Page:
I want to extend a warm welcome to Member of Parliament (MP) Marlene Malahoo Forte and minister of the nascent Ministry of Legal and Constitutional Affairs. Despite immense public discourse on the validity, or lack thereof, of the new ministry, I certainly find value in its mandate, especially concerning the human rights of vulnerable people.
As the policy and advocacy officer at the Jamaican Network of Seropositive (JN+), an organisation that advocates for the rights and concerns of people living with HIV, I am eager to work with the new ministry in hopes of achieving meaningful legislative changes that will protect and improve the lives of people living with HIV and other vulnerable populations.
Our data at JN+, collected through the Jamaica Anti-Discrimination System for HIV and Jamaican HIV Stigma Index 2.0, shows that 33 per cent of people living with HIV experience some form of stigma or discrimination at various levels of the society. Sadly, we have collected cases of HIV discrimination and human rights violations throughout the years, and as recently as 2021, when people living with HIV were unjustly dismissed from their jobs or experienced other targeted or violent forms of HIV discrimination.
As a society, if we look beyond HIV stigma and discrimination, investigate the different forms of discrimination that already exist within our society, it will become apparent why we must enact anti-discrimination legislation. For example, there is immense evidence that shows that people living with disabilities, women, LGBTQI+ people, among other vulnerable populations are often victims of human rights violations and discrimination that impacts their opportunities to be dignified citizens of Jamaica, who are able to fully utilise their abilities to create, innovate, and contribute to the growth of the Jamaican society.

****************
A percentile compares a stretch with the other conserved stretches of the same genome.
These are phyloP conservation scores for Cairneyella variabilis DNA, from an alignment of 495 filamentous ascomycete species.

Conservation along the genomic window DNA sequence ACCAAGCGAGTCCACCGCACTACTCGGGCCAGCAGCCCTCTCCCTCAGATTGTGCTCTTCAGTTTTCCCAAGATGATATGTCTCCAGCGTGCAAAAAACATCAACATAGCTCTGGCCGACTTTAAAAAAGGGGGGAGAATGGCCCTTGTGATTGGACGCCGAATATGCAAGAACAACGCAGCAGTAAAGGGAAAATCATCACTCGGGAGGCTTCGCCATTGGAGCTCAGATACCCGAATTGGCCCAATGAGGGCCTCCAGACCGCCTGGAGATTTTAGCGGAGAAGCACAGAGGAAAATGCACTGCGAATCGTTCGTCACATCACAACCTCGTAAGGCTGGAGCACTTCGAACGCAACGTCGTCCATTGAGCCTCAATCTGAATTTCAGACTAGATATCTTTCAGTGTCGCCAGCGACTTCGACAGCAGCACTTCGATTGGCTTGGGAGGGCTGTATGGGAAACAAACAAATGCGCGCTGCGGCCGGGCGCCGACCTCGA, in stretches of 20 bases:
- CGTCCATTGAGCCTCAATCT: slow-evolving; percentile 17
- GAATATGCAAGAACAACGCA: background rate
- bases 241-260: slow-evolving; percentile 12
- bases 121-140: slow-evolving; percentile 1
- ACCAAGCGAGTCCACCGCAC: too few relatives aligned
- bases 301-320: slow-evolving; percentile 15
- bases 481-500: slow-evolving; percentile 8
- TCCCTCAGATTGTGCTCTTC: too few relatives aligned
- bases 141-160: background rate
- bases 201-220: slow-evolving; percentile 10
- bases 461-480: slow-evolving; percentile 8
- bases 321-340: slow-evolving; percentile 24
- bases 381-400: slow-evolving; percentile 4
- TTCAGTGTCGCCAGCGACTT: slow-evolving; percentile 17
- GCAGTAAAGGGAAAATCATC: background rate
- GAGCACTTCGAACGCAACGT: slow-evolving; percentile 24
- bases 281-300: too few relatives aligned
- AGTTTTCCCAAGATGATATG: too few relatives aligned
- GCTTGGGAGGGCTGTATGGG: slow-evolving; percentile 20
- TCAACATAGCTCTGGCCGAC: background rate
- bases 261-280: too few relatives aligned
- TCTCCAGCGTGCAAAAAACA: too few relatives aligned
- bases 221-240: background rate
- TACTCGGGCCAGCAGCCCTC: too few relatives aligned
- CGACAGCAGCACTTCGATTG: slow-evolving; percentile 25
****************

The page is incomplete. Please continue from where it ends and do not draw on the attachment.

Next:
There is not much research on the full socio-economic impact of discrimination and, by extension, the lost human capital potential throughout the Jamaican society, but we can assert that Jamaica's procrastination in enacting progressive anti-discrimination legislation that ensures equal opportunity, equity, and respect for the human rights of all Jamaicans negatively impacts the socio-economic growth of our State.
It is important that we create an enabling environment that allows everyone, including people living with HIV, to contribute to our society without fear of prejudice.
The little research that exists on this matter, one of which is a study done by the Caribbean Policy Research Institute (CAPRI) published in October 2019, The Cost of Sexuality Based Discrimination, estimates that discrimination against LGBTQ people could be costing Jamaica US$79 million annually, and the total cost of treatment of HIV due to discrimination is an additional US$424 million. That's a lot of money to be losing to different forms of discrimination.
I hope Minister Malahoo Forte sees the clear moral and economic argument for work to begin on this well-needed anti-discrimination legislation. Civil society organisations are waiting with bated breath to work with her to protect the human rights of those most vulnerable within our society. We have the data, drafted legislations, and legal experts who are willing to extend their skills and knowledge to make this legislation a reality.
But, until then, we hope the Government can at least enact the Occupational Health and Safety Bill (OSHA), 2017. This Bill was on the table prior to the novel coronavirus pandemic, and with the emergence of the pandemic the passage of the Bill is even more important.
The OSHA legislation would offer protections to both employees and employers in the workspace. Specific protections are tabled for those who are living with HIV and other noncommunicable diseases, which would be a big step for our country considering there are no legislative protections for people living with HIV who face discrimination.
This is the right move to offer support to the most vulnerable among us.
Policy & Advocacy Officer
The Jamaican Network of Seropositives